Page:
A major structure along East Markland Avenue, in front of Kokomo’s Walmart, is being targeted for demolition and redevelopment, putting existing businesses at the site into a place of unknowns.
The 35,472-square-foot building was the focus this week of a Kokomo Board of Zoning Appeals meeting, where it was revealed the structure is slated to be torn down and divided into three separate lots that will encompass roughly three acres of land.
One lot is expected to be a drive-thru restaurant – Wendy’s is the leading candidate – while the other two lots’ futures are uncertain, an official associated with the project told board members.
That uncertainty, however, now also exists for the three businesses that call the building – in the 1900 block of East Markland Avenue – their home. They include GameStop, Don Pancho’s Mexican Restaurant and Country Choice, a local meat shop.
Developing the project will be Midland Atlantic Properties, which has offices in Indianapolis and Cincinnati. Midland has hired Carmel-based Civil Site Group Inc. to design the development.
Patrick Boyle, a senior associate with Midland, said in an interview the company is under contract to purchase the property. He noted that Midland, in the midst of receiving various government approvals, should be ready to close on the purchase “within a month or two … very soon.”
“There’s some other things coming soon but we are just not ready to announce yet, is all. But it would be a redevelopment of that property,” said Boyle.
Boyle said the decision on whether to start construction this year will depend heavily on when winter hits and how quickly government approvals take place.
The project, which received a variance approval for its southeast lot from the BZA, is expected to also be on the September and October agendas for the Kokomo City Plan Commission.
“Under normal circumstances we would start construction right away. If we get too late into the season or if there’s a delay, then this may push until spring because of winter,” remarked Boyle.
Brian Cross, a co-owner of Civil Site Group, confirmed to BZA members when asked whether the building will be torn down: “That would be the overall proposed redevelopment, yes.”
Cross said the southeast lot is planned for a drive-thru restaurant, and while Wendy’s is the “primary land user at this point,” it will “not necessarily” be the famous burger joint opening a new location near Walmart, leaving the door open to other options.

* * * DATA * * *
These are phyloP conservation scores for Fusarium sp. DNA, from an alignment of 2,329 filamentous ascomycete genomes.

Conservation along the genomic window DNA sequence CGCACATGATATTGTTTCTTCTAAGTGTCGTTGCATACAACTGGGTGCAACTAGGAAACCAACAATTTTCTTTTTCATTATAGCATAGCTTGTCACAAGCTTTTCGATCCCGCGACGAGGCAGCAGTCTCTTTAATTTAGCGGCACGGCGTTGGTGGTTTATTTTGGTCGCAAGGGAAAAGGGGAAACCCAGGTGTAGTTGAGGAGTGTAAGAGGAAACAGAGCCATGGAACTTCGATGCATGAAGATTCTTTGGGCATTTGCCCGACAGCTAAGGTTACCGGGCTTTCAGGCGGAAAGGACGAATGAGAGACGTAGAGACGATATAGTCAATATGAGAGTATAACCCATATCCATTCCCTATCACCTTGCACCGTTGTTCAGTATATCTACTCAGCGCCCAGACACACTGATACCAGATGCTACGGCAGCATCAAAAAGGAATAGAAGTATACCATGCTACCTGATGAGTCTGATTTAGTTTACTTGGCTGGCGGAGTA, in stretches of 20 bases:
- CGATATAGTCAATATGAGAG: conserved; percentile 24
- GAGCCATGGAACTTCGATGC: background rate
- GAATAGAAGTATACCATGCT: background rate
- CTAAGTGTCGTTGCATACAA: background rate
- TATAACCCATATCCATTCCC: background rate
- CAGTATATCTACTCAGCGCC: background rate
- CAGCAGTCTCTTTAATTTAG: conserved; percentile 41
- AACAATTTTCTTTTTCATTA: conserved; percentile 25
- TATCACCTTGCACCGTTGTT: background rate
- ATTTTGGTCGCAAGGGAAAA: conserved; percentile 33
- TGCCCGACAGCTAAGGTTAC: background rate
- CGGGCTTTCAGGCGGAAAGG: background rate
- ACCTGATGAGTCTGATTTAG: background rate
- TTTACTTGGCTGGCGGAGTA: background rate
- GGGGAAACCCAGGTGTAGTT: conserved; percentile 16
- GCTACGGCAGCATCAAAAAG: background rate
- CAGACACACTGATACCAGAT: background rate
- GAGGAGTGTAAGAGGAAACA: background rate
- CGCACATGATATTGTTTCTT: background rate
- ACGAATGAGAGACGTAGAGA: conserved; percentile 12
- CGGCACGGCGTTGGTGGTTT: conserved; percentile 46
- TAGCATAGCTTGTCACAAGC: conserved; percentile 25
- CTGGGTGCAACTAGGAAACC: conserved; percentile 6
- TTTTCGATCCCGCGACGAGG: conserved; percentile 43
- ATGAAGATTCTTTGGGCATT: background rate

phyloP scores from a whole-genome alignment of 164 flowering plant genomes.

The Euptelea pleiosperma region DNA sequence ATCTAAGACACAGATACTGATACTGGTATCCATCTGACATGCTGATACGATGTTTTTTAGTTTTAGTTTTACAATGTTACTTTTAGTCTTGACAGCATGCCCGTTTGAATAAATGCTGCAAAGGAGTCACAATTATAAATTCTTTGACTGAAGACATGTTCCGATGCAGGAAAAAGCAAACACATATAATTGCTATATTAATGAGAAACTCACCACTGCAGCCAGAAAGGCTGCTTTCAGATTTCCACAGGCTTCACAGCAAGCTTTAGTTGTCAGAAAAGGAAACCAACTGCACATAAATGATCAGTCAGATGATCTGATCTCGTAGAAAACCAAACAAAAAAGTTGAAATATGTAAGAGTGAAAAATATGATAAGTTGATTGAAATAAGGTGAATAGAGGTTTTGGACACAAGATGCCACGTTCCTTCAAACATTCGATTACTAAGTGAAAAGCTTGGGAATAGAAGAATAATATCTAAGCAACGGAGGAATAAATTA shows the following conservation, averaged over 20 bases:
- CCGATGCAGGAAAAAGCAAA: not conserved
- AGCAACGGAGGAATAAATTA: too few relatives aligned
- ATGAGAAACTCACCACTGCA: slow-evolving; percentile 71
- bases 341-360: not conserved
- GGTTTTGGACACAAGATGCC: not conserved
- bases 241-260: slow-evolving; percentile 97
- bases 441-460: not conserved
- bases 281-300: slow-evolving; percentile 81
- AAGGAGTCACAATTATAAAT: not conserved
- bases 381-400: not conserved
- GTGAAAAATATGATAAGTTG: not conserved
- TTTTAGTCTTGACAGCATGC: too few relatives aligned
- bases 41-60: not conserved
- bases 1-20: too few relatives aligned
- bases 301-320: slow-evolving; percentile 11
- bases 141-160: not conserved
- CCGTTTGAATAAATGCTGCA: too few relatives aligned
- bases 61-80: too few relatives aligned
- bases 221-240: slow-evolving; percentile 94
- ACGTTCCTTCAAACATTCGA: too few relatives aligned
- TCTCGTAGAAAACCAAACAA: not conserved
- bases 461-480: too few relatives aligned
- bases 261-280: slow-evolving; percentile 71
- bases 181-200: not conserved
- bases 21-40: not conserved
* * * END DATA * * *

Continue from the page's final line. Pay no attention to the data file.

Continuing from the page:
Regardless, the southeast lot is expected to bring new green space, landscaping, sidewalks and a new entry off East Markland Avenue.
Overall, the property will be divided into three lots comprising roughly three acres. Two of the lots will be situated next to each other on the southern half of the property, while the north half will be its own lot.
Boyle said Midland is in discussions with companies about the planned southwest and north lots but could not disclose further information.
Art Jordan, who owns Country Choice, said he was aware the property was for sale and witnessed surveying work but “past that, no, I didn’t know.”
“It doesn’t surprise me. I figured whoever bought it would probably tear it down, to be honest, if they were going to develop it into something,” he added.
Jordan, who learned about the demolition plans from a Tribune reporter, conceded the news was a blow and likely means the end of his business, since he doesn’t expect to relocate and open in a new location.
Country Choice opened in its current location in December 2000.
“Of course it’s upsetting. This is my job, my life. But there isn’t a whole lot I can do about it,” he said, noting Country Choice hasn’t had a lease for more than a year as the building’s future hung in limbo.
Jordan said Colburn’s lawyer has been transparent about the potential sale and acknowledged he was told information would be given to Country Choice once a sale was finalized, which has not yet happened.
Still, he noted, “you’d think they would keep you a little better informed.”
The building, which previously held a Pep Boys, a discount store and the iconic 40-lane Astro Bowl, currently sports swaths of empty space alongside the existing businesses.
Riley Everhart, a manager at GameStop, told a similar story, saying the business was not aware of demolition plans but did know a sale was possible.
“There’s been a lot of people in and out inspecting it, people coming into the store to check the ceiling, see if it leaks, check the floors, because our floors get flooded if it rains too much,” he said, noting that process has been underway for around a month.
GameStop’s future on East Markland Avenue is unknown, although the company also has a store nearby at Markland Mall.
Don Pancho’s did not return a request for comment.